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Say: “If Allah had so willed, I should not have rehearsed it to you, nor would He have made it known to you. A whole life-time before this have I tarried amongst you: will ye not then understand?”

Asad writes,

This argument – placed in the mouth of the Prophet – has a twofold implication. Ever since his
early youth, Muhammad had been renowned for his truthfulness and integrity, so much so that
his Meccan compatriots applied to him the epithet Al-Amin (“The Trustworthy”). In addition to
this, he had never composed a single line of poetry (and this in contrast with a tendency which
was widespread among the Arabs of his time), nor had he been distinguished by particular
eloquence.
“How, then,” goes the argument, “can you reconcile your erstwhile conviction – based on the
experience of a lifetime – that Muhammad was incapable of uttering a lie, with your present
contention that he himself has composed the Qur’an and now falsely attributes it to divine
revelation? And how could he who, up to the age of forty, has never displayed any poetic or
philosophic gifts and is known to be entirely unlettered (ummi), have composed a work as
perfect
in its language, as penetrating in its psychological insight and ‘as compelling in its inner
logic as the Qur’an?”

Narrated `Aisha:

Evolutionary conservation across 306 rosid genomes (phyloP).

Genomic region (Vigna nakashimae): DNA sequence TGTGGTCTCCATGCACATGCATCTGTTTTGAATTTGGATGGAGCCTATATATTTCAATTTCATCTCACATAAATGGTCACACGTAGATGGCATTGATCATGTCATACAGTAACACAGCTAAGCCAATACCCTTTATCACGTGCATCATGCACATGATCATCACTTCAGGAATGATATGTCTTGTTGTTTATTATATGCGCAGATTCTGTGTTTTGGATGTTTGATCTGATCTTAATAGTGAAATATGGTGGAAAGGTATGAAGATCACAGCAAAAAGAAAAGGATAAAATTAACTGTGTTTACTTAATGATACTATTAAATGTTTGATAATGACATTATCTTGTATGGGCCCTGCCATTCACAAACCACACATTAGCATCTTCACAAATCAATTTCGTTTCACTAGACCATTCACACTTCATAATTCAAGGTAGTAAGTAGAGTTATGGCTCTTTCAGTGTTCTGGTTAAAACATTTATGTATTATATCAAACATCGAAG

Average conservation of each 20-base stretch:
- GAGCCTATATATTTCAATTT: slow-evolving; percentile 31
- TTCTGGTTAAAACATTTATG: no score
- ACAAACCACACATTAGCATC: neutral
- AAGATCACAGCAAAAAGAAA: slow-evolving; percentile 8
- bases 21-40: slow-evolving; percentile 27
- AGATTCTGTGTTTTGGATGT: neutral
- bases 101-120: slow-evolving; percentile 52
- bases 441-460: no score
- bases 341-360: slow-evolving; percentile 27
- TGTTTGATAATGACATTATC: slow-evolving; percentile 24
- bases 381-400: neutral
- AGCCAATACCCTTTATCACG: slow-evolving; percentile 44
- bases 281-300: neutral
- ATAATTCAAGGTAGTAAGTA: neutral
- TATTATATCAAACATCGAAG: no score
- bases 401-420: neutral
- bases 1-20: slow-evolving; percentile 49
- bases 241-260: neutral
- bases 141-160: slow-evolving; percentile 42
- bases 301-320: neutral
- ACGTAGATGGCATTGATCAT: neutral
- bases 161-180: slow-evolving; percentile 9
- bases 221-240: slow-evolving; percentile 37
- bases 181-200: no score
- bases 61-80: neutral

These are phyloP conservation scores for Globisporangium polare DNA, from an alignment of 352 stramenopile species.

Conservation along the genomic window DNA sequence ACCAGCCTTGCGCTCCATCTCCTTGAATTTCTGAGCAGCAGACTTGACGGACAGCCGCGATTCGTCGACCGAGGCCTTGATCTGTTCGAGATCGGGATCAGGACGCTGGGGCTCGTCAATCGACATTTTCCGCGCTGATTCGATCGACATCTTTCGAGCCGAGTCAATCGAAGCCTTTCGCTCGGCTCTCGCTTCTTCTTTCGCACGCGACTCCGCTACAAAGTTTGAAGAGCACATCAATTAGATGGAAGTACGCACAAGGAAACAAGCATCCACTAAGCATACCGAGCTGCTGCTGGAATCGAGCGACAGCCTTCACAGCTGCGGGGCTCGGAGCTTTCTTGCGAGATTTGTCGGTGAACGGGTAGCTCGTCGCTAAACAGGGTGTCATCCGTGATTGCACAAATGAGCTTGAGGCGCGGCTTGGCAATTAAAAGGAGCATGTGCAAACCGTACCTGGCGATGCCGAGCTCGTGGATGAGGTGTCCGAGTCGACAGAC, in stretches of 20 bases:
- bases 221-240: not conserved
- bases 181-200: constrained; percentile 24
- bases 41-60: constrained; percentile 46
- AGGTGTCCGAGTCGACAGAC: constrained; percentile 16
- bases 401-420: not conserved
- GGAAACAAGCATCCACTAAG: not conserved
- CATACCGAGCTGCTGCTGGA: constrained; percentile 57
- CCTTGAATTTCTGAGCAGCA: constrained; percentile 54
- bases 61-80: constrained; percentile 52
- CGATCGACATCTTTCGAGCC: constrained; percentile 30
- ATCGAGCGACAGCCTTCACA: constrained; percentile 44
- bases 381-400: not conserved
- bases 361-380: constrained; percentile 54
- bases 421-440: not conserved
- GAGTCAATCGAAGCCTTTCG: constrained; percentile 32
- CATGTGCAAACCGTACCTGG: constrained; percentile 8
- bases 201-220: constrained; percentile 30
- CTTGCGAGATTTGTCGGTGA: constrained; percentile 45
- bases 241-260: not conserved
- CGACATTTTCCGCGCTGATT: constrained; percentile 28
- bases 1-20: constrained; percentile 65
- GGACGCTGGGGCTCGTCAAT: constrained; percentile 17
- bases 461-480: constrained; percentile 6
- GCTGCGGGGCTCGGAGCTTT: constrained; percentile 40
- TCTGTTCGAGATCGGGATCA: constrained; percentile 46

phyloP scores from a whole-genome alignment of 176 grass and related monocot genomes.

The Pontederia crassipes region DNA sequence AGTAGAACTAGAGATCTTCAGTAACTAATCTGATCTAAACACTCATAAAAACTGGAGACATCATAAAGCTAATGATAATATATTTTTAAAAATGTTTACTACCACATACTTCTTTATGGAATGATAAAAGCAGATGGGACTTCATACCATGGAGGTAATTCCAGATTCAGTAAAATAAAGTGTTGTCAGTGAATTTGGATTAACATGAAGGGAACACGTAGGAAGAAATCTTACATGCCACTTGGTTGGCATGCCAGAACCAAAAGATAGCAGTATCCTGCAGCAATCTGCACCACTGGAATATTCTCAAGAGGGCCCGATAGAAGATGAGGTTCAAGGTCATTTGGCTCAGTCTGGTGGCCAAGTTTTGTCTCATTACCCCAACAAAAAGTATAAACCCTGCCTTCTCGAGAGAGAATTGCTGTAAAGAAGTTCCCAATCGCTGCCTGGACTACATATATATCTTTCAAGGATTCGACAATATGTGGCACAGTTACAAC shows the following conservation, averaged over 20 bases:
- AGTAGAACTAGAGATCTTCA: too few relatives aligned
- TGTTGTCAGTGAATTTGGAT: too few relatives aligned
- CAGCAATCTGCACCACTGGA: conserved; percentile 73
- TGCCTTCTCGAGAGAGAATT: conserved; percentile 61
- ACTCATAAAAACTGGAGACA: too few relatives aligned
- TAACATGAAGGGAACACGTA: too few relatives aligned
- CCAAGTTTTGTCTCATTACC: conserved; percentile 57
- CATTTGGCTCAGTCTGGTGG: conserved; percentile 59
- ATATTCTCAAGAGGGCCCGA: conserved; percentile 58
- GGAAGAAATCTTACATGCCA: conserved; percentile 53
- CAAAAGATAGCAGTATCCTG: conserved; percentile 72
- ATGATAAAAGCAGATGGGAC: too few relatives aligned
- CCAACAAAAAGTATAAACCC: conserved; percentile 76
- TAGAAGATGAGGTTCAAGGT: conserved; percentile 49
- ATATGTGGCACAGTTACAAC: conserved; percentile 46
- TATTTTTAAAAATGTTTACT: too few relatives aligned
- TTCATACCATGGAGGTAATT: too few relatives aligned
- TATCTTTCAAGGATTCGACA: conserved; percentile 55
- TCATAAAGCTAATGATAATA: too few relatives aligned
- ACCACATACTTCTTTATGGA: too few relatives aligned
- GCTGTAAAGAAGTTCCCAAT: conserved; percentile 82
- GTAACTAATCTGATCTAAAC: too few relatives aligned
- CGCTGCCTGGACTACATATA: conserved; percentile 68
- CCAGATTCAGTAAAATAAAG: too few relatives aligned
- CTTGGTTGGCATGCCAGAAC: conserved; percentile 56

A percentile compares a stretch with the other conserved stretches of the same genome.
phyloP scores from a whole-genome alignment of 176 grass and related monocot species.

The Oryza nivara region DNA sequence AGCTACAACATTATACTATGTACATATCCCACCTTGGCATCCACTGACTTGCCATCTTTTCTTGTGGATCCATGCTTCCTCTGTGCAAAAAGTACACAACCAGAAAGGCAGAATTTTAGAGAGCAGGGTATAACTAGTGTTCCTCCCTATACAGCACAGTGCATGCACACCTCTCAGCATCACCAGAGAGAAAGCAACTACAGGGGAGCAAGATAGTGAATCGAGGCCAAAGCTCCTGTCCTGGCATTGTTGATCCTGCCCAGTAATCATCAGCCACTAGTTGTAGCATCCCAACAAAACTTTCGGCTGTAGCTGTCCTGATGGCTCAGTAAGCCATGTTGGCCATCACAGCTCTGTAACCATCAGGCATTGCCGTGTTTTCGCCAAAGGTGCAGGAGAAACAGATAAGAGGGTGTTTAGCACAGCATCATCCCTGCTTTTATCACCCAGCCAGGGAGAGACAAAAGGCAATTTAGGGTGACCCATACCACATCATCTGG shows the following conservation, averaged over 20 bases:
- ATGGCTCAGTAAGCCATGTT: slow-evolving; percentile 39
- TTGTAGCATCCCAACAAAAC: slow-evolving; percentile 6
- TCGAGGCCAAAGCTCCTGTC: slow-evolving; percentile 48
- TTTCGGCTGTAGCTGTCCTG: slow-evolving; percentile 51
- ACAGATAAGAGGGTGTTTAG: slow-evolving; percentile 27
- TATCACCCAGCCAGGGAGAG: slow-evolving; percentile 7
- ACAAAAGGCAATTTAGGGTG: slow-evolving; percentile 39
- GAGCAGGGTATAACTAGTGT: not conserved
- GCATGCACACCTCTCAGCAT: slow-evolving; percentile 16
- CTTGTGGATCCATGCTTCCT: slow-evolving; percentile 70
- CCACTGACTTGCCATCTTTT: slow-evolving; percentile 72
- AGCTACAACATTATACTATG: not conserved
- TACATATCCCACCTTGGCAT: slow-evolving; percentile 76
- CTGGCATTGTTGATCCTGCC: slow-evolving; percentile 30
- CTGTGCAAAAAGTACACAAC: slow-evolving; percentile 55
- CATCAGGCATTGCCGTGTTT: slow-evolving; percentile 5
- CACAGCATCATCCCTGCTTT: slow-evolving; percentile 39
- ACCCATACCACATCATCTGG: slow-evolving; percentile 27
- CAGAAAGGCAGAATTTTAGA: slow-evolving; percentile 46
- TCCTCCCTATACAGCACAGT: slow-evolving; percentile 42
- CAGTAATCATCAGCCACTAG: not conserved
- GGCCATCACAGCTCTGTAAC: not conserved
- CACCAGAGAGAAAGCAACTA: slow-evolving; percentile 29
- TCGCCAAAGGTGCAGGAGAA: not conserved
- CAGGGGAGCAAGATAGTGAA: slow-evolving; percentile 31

That she asked the Prophet (ﷺ) , ‘Have you encountered a day harder than the day of the battle) of Uhud?” The Prophet (ﷺ) replied, “Your tribes have troubled me a lot, and the worse trouble was the trouble on the day of ‘Aqaba when I presented myself to Ibn `Abd-Yalail bin `Abd-Kulal and he did not respond to my demand. So I departed, overwhelmed with excessive sorrow, and proceeded on, and could not relax till I found myself at Qarnath-Tha-alib where I lifted my head towards the sky to see a cloud shading me unexpectedly. I looked up and saw Gabriel in it. He called me saying, ‘Allah has heard your people’s saying to you, and what they have replied back to you, Allah has sent the Angel of the Mountains to you so that you may order him to do whatever you wish to these people.’ The Angel of the Mountains called and greeted me, and then said, “O Muhammad! Order what you wish. If you like, I will let Al-Akh-Shabain (i.e. two mountains) fall on them.” The Prophet (ﷺ) said, “No but I hope that Allah will let them beget children who will worship Allah Alone, and will worship None besides Him.”

References:

Reference : Sahih al-Bukhari 3231
In-book reference : Book 59, Hadith 42
USC-MSA web (English) reference : Vol. 4, Book 54, Hadith 454
  (deprecated numbering scheme)

Asad, Muhammad (1980). The Message of the Quran. http://www.islamicweblibrary.com/wp-content/uploads/2020/04/55877864-54484011-Message-of-Quran-Muhammad-Asad-Islam-Translation.pdf

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